Cricket's wicketkeepers come in two types: the extrovert acrobats and the quiet, unnoticed ones who do it all with anticipation and deft glovework.
Keith Andrew was firmly in the latter category, so much so that his status among the fraternity of keepers has always been higher than it was with the selectors, who awarded him only two England caps. He was the early inspiration for Bob Taylor, who kept for England in the Botham years, and his last pair of gloves was bought at auction by Jack Russell.
Shortly before his death in 1979, "Tiger" Smith, England keeper before the First World War, offered his opinion: "Alan Knott and Godfrey Evans gave England great service, yet neither had the class of Keith Andrew or Bob Taylor behind the stumps."
Andrew's unshowy approach was in keeping with his down-to-earth childhood in Oldham. He was born in 1929, the son of a mill-working mother and a father whose prosperous family did not approve of the marriage. His father left but the young Keith, an only child, worked hard at school and later at evening classes to qualify as a mechanical engineer. He played his cricket at the Werneth club, being selected for a Central Lancashire League representative XI, where his keeping to the unusual chinamen of the Australian George Tribe caught the eye. Tribe joined Northamptonshire, and Andrew followed him.
His first county season was 1954, alongside another young Lancastrian, the fast bowler Frank Tyson, and the two of them were selected for that winter's tour of Australia. Tyson was the star of England's victory Down Under, but the young Andrew had a tour that effectively destroyed his England career. For the first Test, at Brisbane, he was a late replacement for Godfrey Evans, and in an innings defeat he unfairly took much of the blame for an inept team performance in the field. He played only once more for England – nine years later.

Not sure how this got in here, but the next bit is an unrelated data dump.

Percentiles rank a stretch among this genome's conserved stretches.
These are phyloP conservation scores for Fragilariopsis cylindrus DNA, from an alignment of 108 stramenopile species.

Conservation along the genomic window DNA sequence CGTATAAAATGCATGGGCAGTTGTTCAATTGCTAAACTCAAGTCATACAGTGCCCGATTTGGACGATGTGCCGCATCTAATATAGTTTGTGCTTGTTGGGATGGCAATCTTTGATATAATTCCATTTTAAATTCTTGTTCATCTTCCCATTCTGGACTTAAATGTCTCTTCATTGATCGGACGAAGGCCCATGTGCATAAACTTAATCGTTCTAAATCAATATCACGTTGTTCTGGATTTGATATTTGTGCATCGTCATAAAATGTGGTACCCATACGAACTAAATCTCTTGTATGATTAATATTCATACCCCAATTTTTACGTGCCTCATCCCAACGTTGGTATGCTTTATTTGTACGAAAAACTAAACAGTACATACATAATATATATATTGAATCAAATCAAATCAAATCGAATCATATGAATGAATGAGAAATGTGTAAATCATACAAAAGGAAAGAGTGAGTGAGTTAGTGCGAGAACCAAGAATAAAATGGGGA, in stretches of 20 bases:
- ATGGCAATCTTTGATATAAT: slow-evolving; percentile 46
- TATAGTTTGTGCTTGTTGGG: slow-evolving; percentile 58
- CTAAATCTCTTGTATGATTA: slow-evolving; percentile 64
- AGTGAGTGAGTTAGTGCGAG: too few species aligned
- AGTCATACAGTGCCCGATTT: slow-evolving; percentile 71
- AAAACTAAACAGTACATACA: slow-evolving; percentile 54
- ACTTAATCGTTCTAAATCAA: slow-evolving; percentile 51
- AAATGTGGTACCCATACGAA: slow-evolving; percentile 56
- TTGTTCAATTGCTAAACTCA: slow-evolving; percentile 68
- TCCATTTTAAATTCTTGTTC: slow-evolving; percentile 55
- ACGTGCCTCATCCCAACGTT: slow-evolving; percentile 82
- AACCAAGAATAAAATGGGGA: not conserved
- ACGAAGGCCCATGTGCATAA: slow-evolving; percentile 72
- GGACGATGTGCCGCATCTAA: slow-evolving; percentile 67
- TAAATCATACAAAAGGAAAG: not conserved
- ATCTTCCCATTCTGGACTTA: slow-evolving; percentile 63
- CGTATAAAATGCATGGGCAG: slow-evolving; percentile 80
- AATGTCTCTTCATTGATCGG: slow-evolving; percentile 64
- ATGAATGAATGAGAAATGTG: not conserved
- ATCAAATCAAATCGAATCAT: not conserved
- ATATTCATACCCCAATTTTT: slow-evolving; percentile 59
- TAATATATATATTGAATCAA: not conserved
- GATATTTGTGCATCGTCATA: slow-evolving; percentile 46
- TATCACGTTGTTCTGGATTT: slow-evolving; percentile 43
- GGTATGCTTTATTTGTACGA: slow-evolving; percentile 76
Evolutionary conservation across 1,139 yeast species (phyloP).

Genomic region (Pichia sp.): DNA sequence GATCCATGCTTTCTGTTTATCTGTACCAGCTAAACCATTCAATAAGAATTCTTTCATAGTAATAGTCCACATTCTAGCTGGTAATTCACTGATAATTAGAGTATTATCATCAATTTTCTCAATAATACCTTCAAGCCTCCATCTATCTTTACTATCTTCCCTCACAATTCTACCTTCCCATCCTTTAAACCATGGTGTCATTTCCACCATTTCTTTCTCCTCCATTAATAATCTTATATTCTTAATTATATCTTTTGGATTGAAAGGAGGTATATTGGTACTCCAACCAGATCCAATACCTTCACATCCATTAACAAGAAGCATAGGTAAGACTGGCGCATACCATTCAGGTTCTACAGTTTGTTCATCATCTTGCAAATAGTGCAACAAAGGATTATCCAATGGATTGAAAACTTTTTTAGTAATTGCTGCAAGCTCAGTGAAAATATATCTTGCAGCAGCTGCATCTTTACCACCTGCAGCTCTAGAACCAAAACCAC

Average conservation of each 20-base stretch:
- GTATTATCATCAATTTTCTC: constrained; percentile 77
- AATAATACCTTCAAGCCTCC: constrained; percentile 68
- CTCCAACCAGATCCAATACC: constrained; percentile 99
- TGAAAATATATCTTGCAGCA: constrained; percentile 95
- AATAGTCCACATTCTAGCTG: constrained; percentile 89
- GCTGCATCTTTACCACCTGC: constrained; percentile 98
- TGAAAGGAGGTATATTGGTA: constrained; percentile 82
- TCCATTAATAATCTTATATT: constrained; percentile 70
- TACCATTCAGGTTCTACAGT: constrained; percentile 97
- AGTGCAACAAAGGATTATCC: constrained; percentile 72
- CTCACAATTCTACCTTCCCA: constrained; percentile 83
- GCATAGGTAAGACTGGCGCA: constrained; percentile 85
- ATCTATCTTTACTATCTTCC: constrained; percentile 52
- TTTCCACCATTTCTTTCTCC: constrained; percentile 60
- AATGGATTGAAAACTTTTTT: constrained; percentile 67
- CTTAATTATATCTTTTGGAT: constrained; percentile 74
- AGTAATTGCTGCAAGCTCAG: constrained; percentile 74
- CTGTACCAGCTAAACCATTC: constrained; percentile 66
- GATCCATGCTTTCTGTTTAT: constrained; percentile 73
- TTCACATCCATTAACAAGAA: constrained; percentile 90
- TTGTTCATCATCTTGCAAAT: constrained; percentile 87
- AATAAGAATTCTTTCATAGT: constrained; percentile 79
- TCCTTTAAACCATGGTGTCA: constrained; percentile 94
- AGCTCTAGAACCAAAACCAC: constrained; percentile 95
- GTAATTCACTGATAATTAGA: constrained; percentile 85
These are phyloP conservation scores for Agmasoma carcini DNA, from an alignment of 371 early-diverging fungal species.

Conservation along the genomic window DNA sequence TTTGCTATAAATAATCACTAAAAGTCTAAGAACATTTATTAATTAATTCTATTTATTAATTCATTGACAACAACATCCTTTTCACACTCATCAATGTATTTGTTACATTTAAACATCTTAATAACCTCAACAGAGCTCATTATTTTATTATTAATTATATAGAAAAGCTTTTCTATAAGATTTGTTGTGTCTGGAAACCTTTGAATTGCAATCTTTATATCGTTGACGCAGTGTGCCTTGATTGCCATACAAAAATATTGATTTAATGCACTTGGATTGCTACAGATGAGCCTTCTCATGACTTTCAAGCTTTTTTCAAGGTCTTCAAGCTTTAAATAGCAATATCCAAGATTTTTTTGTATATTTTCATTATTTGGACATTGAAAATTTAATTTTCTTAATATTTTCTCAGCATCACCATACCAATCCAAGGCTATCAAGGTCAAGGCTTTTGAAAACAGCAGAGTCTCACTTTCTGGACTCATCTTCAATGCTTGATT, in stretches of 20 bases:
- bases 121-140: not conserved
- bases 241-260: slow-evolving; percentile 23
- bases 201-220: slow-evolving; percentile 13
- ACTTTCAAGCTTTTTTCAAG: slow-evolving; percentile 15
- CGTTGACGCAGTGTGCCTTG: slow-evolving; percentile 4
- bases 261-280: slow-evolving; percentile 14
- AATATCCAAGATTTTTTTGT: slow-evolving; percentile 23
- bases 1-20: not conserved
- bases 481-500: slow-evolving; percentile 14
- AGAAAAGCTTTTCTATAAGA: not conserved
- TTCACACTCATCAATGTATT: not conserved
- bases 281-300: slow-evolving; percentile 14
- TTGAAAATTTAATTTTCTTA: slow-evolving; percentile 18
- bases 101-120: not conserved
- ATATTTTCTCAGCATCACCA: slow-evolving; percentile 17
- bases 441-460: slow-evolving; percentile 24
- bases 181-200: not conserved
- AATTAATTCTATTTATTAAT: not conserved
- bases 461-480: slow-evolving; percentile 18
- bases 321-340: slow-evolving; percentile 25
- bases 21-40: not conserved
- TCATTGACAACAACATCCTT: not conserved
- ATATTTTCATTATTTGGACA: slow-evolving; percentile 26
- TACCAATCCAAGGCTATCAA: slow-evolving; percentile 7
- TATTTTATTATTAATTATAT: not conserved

At Northampton he perfected his craft. In 1965, across seven matches, he set a world record by keeping for almost 45 hours and 900 overs, not conceding a bye while 2,132 runs were scored – at the same time as skippering the side. Such was his good-humoured modesty, however, that he turned the achievement back on his bowlers. "No wonder I don't concede any byes," he chided them. "You guys can't get past the bat."
For five years, from 1962 to 1966, he captained Northamptonshire, and they were the most successful years in the county's history. As Norman Yardley the former England captain, wrote, "His quiet, gentle ways blended the useful, rather than spectacular, players into a fine fighting unit." He took over when the team was at the foot of the table, yet when they completed their programme in 1965 they were top of the pile, heading for the only championship in the Cinderella county's history. Alas, it was not to be; they were pipped by rivals Worcestershire who benefited from a freak declaration in their penultimate match.
As a kindly father figure he nurtured the emerging genius of the overweight Colin Milburn, telling him that he would never play for England unless he lost weight: "Why don't you drink halves instead of pints?" A few days later the big man hit 150 in three hours and, when Andrew offered him a drink, he took his skipper's advice: "I'll have two halves, please, guv."
"He had a way with every member of the side," Milburn said, "and he could read a match as well as any skipper I played under."
After cricket Andrew had an unsuccessful spell in business, then he threw himself for 20 years into the National Cricket Association, first at Old Trafford, then at Lord's, where he became Chief Executive and developed a national structure of coaching. He believed passionately that cricket was a game for all and that its full range of skills and its special warmth needed to be preserved. In particular he lamented the decline of spin bowling in the English game and the modern tendency to downgrade the importance of the wicketkeeper: "It's like assembling an orchestra and getting some bloke to fill in on first violin."
He leaves a wife, Joyce, whom he married ten days before he left for Australia in 1954, and two children. His son Neale is an accomplished sculptor whose work includes larger-than-life figures of Steven Redgrave and Harold Larwood. Like his father, he is too self-effacing to gain the recognition he deserves. As John Arlott wrote, "Few cricketers of Keith Andrew's considerable gifts can have been quite so modest."
Keith Vincent Andrew, cricketer: born Oldham 15 December 1929; played for Northamptonshire (1953-66, captain 1962-66), two Tests for England (1954, 1963); married 1954 Joyce Lancaster (one son, one daughter); died 27 December 2010.Reuse content